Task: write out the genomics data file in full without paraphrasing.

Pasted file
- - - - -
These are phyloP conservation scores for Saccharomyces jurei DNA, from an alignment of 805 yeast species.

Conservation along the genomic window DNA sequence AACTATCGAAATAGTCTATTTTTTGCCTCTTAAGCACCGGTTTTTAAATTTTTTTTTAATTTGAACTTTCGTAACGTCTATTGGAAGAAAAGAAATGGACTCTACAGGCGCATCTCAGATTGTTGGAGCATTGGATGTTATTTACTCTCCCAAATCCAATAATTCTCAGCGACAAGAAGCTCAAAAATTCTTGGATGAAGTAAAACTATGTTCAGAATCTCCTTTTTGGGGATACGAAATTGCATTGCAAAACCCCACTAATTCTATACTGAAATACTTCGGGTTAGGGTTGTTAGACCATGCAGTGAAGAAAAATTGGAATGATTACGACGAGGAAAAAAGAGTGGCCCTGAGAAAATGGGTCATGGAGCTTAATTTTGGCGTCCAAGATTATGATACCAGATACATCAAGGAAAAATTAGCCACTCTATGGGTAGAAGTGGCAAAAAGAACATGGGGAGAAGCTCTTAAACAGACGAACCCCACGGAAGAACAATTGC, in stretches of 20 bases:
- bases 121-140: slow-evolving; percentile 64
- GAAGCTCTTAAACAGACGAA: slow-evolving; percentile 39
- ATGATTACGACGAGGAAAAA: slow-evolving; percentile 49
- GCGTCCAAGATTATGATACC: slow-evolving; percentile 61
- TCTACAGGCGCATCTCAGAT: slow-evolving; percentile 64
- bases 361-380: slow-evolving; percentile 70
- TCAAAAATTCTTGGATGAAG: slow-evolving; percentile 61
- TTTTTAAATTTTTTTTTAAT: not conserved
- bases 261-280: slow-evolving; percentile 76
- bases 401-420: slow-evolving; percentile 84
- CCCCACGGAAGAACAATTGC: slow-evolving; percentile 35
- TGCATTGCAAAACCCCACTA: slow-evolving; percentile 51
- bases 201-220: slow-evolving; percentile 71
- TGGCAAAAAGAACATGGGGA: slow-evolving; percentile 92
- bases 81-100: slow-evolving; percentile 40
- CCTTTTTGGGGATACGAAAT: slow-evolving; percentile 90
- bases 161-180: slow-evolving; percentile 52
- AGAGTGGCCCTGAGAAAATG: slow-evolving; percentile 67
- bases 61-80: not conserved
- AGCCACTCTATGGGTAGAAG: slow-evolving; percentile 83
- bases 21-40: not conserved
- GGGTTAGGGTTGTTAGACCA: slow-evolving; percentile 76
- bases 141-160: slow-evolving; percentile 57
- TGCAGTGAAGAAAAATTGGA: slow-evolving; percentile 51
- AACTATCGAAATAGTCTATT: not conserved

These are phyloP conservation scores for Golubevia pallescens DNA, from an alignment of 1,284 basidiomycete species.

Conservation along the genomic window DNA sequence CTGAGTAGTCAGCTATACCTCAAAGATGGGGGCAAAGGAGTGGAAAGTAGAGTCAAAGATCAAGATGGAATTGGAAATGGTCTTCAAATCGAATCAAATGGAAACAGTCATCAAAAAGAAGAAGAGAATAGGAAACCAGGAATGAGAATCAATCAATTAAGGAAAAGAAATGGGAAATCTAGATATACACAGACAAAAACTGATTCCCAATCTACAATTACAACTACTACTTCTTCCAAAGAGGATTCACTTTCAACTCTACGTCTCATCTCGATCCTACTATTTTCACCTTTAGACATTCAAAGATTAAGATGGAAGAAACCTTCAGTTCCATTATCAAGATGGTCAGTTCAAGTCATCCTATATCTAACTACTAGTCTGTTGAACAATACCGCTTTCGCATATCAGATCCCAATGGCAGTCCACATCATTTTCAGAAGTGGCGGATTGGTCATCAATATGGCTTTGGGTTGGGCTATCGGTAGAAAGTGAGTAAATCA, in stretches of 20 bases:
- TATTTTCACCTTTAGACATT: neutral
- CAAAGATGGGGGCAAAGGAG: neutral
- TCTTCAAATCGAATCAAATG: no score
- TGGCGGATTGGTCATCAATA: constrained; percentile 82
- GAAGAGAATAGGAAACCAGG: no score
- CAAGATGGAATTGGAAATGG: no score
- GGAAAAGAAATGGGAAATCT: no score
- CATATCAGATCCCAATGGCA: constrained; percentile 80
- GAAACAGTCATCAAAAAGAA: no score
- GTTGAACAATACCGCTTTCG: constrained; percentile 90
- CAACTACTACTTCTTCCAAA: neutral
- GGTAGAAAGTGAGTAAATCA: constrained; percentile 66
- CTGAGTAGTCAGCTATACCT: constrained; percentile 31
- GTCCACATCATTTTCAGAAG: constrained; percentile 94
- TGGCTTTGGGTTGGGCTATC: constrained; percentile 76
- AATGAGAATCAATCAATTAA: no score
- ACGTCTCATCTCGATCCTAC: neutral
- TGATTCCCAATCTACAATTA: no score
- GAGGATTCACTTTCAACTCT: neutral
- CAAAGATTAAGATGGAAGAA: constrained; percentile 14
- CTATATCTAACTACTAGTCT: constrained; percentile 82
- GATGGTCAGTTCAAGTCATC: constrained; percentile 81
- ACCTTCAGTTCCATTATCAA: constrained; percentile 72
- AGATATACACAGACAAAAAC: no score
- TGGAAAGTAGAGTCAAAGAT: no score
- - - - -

These are phyloP conservation scores for Saccharomyces jurei DNA, from an alignment of 805 yeast species.

Conservation along the genomic window DNA sequence AACTATCGAAATAGTCTATTTTTTGCCTCTTAAGCACCGGTTTTTAAATTTTTTTTTAATTTGAACTTTCGTAACGTCTATTGGAAGAAAAGAAATGGACTCTACAGGCGCATCTCAGATTGTTGGAGCATTGGATGTTATTTACTCTCCCAAATCCAATAATTCTCAGCGACAAGAAGCTCAAAAATTCTTGGATGAAGTAAAACTATGTTCAGAATCTCCTTTTTGGGGATACGAAATTGCATTGCAAAACCCCACTAATTCTATACTGAAATACTTCGGGTTAGGGTTGTTAGACCATGCAGTGAAGAAAAATTGGAATGATTACGACGAGGAAAAAAGAGTGGCCCTGAGAAAATGGGTCATGGAGCTTAATTTTGGCGTCCAAGATTATGATACCAGATACATCAAGGAAAAATTAGCCACTCTATGGGTAGAAGTGGCAAAAAGAACATGGGGAGAAGCTCTTAAACAGACGAACCCCACGGAAGAACAATTGC, in stretches of 20 bases:
- bases 121-140: slow-evolving; percentile 64
- GAAGCTCTTAAACAGACGAA: slow-evolving; percentile 39
- ATGATTACGACGAGGAAAAA: slow-evolving; percentile 49
- GCGTCCAAGATTATGATACC: slow-evolving; percentile 61
- TCTACAGGCGCATCTCAGAT: slow-evolving; percentile 64
- bases 361-380: slow-evolving; percentile 70
- TCAAAAATTCTTGGATGAAG: slow-evolving; percentile 61
- TTTTTAAATTTTTTTTTAAT: not conserved
- bases 261-280: slow-evolving; percentile 76
- bases 401-420: slow-evolving; percentile 84
- CCCCACGGAAGAACAATTGC: slow-evolving; percentile 35
- TGCATTGCAAAACCCCACTA: slow-evolving; percentile 51
- bases 201-220: slow-evolving; percentile 71
- TGGCAAAAAGAACATGGGGA: slow-evolving; percentile 92
- bases 81-100: slow-evolving; percentile 40
- CCTTTTTGGGGATACGAAAT: slow-evolving; percentile 90
- bases 161-180: slow-evolving; percentile 52
- AGAGTGGCCCTGAGAAAATG: slow-evolving; percentile 67
- bases 61-80: not conserved
- AGCCACTCTATGGGTAGAAG: slow-evolving; percentile 83
- bases 21-40: not conserved
- GGGTTAGGGTTGTTAGACCA: slow-evolving; percentile 76
- bases 141-160: slow-evolving; percentile 57
- TGCAGTGAAGAAAAATTGGA: slow-evolving; percentile 51
- AACTATCGAAATAGTCTATT: not conserved

These are phyloP conservation scores for Golubevia pallescens DNA, from an alignment of 1,284 basidiomycete species.

Conservation along the genomic window DNA sequence CTGAGTAGTCAGCTATACCTCAAAGATGGGGGCAAAGGAGTGGAAAGTAGAGTCAAAGATCAAGATGGAATTGGAAATGGTCTTCAAATCGAATCAAATGGAAACAGTCATCAAAAAGAAGAAGAGAATAGGAAACCAGGAATGAGAATCAATCAATTAAGGAAAAGAAATGGGAAATCTAGATATACACAGACAAAAACTGATTCCCAATCTACAATTACAACTACTACTTCTTCCAAAGAGGATTCACTTTCAACTCTACGTCTCATCTCGATCCTACTATTTTCACCTTTAGACATTCAAAGATTAAGATGGAAGAAACCTTCAGTTCCATTATCAAGATGGTCAGTTCAAGTCATCCTATATCTAACTACTAGTCTGTTGAACAATACCGCTTTCGCATATCAGATCCCAATGGCAGTCCACATCATTTTCAGAAGTGGCGGATTGGTCATCAATATGGCTTTGGGTTGGGCTATCGGTAGAAAGTGAGTAAATCA, in stretches of 20 bases:
- TATTTTCACCTTTAGACATT: neutral
- CAAAGATGGGGGCAAAGGAG: neutral
- TCTTCAAATCGAATCAAATG: no score
- TGGCGGATTGGTCATCAATA: constrained; percentile 82
- GAAGAGAATAGGAAACCAGG: no score
- CAAGATGGAATTGGAAATGG: no score
- GGAAAAGAAATGGGAAATCT: no score
- CATATCAGATCCCAATGGCA: constrained; percentile 80
- GAAACAGTCATCAAAAAGAA: no score
- GTTGAACAATACCGCTTTCG: constrained; percentile 90
- CAACTACTACTTCTTCCAAA: neutral
- GGTAGAAAGTGAGTAAATCA: constrained; percentile 66
- CTGAGTAGTCAGCTATACCT: constrained; percentile 31
- GTCCACATCATTTTCAGAAG: constrained; percentile 94
- TGGCTTTGGGTTGGGCTATC: constrained; percentile 76
- AATGAGAATCAATCAATTAA: no score
- ACGTCTCATCTCGATCCTAC: neutral
- TGATTCCCAATCTACAATTA: no score
- GAGGATTCACTTTCAACTCT: neutral
- CAAAGATTAAGATGGAAGAA: constrained; percentile 14
- CTATATCTAACTACTAGTCT: constrained; percentile 82
- GATGGTCAGTTCAAGTCATC: constrained; percentile 81
- ACCTTCAGTTCCATTATCAA: constrained; percentile 72
- AGATATACACAGACAAAAAC: no score
- TGGAAAGTAGAGTCAAAGAT: no score